The Traditions of Christmas Light

The people that walked in darkness have seen a great light; those who dwelt in a land of deep darkness, on them has the light shined ~ Isaiah 9:2

This week we celebrate all the traditions of Christmas. Lights in all forms are a part of that tradition. Enjoy the following bits of folklore surrounding the use of candles, lights and fire to mark this season of faith and charity.

The Yule Log – From Eastern Europe, the Yule log burned throughout the season. It was usually the largest, greenest log available. Servants (and slaves) often soaked it in the creek, because no one had to work as long as it burned. It was said that as the flames consumed the log, they also consumed the mistakes and bad choices of the past year, allowing everyone to start the New Year with a clean slate.

Christmas Candles – Candles are a symbol for almost every religion and culture. Christians recognize the Light of Jesus, Jews celebrate the Festival of Lights, Kwanza has the ceremony of Seven Lights. A candle banishes darkness. Candlelight also beckons the approach of the New Year.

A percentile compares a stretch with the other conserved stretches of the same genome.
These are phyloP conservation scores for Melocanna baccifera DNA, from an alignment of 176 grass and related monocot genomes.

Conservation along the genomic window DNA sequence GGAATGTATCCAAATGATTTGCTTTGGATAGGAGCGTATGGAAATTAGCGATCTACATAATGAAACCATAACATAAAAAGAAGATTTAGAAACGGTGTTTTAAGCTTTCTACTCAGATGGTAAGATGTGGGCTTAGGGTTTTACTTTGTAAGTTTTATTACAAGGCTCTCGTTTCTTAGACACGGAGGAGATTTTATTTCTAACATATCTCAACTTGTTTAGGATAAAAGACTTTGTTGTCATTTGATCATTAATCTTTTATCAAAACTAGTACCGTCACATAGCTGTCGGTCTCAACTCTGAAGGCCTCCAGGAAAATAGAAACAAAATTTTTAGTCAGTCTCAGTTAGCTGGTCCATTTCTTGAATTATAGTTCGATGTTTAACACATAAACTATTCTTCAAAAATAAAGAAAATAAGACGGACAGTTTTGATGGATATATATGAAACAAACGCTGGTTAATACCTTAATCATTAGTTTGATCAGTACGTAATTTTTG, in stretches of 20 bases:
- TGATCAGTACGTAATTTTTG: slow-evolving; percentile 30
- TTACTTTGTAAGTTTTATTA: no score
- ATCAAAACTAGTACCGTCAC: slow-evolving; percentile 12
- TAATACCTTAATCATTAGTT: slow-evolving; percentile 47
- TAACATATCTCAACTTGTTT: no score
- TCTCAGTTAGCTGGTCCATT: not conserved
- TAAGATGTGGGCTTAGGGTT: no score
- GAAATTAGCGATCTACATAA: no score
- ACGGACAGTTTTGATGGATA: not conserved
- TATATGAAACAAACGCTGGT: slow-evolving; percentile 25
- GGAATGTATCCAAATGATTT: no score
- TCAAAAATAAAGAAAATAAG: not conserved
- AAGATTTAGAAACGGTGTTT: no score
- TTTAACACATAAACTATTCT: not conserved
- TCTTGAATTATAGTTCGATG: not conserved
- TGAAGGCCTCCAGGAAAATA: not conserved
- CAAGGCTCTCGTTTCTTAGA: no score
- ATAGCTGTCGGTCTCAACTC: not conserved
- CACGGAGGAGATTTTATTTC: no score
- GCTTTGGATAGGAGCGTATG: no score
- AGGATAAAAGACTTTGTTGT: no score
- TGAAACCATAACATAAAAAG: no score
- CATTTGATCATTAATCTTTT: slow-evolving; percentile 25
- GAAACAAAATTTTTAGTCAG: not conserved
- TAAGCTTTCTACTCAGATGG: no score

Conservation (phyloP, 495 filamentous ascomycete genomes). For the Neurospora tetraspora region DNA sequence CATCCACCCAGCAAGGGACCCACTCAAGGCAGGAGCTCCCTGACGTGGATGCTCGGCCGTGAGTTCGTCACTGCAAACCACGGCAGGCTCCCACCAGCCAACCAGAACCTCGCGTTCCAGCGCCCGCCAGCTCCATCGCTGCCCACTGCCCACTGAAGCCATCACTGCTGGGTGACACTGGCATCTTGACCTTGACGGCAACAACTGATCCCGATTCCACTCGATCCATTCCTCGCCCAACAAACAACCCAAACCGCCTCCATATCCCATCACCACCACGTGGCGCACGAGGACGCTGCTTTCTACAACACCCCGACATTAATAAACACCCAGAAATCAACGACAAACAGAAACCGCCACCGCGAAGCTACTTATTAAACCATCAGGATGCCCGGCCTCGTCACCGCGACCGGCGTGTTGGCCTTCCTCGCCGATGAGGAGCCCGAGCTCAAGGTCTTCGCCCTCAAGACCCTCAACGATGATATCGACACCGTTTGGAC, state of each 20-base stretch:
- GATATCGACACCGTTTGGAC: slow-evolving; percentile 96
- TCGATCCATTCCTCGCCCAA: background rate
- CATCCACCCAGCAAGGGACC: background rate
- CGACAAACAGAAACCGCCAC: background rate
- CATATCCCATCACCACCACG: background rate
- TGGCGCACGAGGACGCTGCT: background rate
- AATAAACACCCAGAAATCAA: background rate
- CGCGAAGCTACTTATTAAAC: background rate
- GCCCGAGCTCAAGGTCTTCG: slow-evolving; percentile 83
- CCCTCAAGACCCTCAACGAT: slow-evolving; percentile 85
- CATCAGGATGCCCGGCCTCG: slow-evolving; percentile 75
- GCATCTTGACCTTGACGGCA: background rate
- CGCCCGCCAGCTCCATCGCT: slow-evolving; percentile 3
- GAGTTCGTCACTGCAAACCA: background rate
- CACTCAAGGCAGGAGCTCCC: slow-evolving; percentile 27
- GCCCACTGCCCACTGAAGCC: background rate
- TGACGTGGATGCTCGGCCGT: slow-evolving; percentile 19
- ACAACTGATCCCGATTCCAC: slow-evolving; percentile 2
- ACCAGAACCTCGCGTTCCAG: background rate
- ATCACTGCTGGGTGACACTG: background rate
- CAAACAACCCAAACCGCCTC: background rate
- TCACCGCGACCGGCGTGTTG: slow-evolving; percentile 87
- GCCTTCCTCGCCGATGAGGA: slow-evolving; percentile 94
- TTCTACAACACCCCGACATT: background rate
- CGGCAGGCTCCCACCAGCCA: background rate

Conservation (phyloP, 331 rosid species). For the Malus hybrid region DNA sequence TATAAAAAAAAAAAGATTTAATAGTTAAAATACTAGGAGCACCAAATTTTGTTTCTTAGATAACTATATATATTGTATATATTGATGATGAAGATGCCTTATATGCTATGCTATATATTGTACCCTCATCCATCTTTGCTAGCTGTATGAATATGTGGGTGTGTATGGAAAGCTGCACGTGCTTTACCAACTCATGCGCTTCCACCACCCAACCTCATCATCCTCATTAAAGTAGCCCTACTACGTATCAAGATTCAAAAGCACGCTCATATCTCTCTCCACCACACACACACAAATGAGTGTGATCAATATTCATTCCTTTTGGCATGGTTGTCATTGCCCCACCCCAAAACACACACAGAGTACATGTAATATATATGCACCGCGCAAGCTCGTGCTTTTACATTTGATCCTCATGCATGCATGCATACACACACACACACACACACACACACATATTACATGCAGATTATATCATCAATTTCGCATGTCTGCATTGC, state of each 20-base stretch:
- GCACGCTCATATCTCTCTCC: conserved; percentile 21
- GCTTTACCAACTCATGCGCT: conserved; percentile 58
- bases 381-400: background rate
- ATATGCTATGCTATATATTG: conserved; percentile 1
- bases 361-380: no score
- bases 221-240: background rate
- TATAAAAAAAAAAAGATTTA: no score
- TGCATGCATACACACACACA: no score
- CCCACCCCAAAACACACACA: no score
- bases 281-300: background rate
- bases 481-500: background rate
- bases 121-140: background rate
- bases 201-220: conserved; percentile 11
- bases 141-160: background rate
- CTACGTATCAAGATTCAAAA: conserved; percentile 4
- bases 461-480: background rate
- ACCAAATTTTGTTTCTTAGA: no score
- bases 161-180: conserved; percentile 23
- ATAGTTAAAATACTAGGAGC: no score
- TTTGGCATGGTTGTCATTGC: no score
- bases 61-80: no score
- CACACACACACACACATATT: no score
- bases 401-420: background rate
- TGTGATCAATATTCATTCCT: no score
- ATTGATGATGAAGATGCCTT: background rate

Candles, especially scented ones, were treasured in ancient cultures. They were given as gifts to promote friendship, patronage and prosperity. Candles provided light and heat. They have been used in ceremonies dating back to the Roman Empire, and possibly even earlier.

Candles in the Window – In medieval times, it was thought that the Christ Child wandered around the world, looking for places that would welcome him. Candles were placed in the windows as a symbol to invite him to enter.

Christmas Tree Lights – The tree represents the cross where Christ died, and lights are a symbol of His presence, the Light of the World. May He light your world this Christmas season. They also signify the beauty of the season and the light in our hearts.

As you enjoy the traditions of the Christmas holiday this week, may you be blessed with joy and peace.

God bless you and yours with health, peace, joy, prosperity and light …

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